Okay, so now that we’re familiar with the muscles of the leg, let’s move on to talk about some clinical notes that are relevant to these muscles.

So, foot drop is a term used to describe difficulty lifting the front part of the foot or, in other words, performing dorsiflexion. And this causes the foot to drag along the ground and increases the risk of falls. So individuals with this problem may compensate by lifting their leg higher than normal and this is often referred to as steppage gait.

So, it’s important to note that foot drop isn’t a condition, but rather it’s a sign of the underlying problem, and it’s usually caused by weakness or paralysis of the muscles of the anterior compartment of the leg. The most common cause of foot drop is compression of the fibular nerve which gives off branches that innervate the anterior and lateral compartments of the leg and it can also be caused by muscular dystrophy which results in progressive muscle weakness as well as conditions that affects the brain and the spinal cord such as stroke.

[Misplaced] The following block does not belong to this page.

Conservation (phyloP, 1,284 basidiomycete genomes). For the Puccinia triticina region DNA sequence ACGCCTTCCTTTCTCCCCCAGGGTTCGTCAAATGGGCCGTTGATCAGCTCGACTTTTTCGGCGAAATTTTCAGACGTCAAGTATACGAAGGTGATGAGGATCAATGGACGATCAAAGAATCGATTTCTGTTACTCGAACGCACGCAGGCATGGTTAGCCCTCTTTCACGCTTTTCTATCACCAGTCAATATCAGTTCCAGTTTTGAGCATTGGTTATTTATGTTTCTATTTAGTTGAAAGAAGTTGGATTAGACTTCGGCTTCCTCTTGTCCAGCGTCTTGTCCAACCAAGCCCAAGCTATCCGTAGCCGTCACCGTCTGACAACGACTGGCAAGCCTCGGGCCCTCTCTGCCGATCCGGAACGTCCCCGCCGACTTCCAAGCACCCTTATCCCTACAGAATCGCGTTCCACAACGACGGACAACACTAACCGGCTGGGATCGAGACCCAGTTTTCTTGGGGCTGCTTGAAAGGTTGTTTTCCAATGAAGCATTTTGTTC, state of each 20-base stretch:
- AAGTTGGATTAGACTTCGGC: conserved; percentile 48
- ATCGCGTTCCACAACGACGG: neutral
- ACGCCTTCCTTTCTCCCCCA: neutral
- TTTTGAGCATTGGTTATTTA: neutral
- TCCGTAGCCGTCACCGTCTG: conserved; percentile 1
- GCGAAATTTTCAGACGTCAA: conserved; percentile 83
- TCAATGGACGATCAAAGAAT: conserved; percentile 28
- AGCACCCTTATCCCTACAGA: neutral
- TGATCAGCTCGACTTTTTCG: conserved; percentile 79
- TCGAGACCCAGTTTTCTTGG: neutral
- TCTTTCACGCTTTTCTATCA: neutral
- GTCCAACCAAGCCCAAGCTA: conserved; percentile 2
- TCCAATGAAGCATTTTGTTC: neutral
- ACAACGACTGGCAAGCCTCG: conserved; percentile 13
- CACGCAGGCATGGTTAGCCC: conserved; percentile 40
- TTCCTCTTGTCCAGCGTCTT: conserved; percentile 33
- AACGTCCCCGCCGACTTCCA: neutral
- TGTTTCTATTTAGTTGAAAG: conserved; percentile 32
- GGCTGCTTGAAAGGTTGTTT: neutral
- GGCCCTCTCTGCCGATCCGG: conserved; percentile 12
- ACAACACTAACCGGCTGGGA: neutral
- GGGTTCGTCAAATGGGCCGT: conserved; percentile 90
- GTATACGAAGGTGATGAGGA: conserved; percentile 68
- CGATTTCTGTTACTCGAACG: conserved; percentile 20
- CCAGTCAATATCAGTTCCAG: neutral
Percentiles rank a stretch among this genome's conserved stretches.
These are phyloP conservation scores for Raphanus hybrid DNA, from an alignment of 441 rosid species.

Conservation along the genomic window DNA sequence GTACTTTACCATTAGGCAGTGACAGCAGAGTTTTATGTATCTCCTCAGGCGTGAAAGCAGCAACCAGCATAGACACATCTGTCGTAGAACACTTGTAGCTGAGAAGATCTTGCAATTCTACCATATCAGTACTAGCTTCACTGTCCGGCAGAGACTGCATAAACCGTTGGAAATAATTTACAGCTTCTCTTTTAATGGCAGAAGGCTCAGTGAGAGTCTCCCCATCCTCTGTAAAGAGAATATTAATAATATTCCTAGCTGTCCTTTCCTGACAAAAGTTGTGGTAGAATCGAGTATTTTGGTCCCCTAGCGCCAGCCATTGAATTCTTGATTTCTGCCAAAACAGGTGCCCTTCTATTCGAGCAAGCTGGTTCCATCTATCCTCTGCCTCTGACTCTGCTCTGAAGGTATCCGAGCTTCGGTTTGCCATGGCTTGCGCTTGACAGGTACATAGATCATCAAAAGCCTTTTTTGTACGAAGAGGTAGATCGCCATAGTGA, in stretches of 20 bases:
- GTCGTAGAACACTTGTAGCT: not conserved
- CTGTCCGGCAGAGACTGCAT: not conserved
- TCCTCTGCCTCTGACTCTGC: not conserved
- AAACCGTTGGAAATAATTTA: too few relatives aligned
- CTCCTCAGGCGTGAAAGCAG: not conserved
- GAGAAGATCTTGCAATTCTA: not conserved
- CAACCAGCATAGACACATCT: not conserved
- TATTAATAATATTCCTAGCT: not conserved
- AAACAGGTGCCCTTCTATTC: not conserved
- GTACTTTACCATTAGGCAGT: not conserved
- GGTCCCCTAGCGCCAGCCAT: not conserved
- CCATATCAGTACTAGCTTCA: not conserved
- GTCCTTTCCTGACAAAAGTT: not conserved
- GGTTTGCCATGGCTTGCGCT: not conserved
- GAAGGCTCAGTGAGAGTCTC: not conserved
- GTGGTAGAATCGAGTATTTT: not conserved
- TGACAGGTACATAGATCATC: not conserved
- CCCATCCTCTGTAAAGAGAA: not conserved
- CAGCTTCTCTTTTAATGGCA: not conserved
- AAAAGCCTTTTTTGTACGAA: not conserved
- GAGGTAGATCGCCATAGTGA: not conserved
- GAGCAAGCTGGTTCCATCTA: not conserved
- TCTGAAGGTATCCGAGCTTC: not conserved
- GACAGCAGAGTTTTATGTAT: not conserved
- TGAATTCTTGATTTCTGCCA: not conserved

So treatment depends on the course and includes braces which hold the foot in its normal position, physiotherapy which strengthens the muscles, and electrical stimulation of the common fibular nerve. Severe or long term foot drop may require surgery and if the cause is successfully treated, foot drop may improve or disappear, however, it can also be permanent.

Okay, so before we bring our tutorial to a close, let’s quickly summarize what we’ve learned today.

So we started our tutorial with talking about the bones of the lower limb which are the femur, the patella, the tibia, the fibula, the tarsals, the metatarsals, and the phalanges. Then we moved on to talk about the muscles of the leg which we divided into three compartments – the anterior compartment, the lateral compartment, and the posterior compartment. And the posterior compartment was further divided into the superficial layer and the deep layer. And finally, we concluded our tutorial with some clinical notes about foot drop.

So that brings us to the end of our tutorial on the muscles of the leg. I hope you enjoyed it. Thanks for watching and happy studying!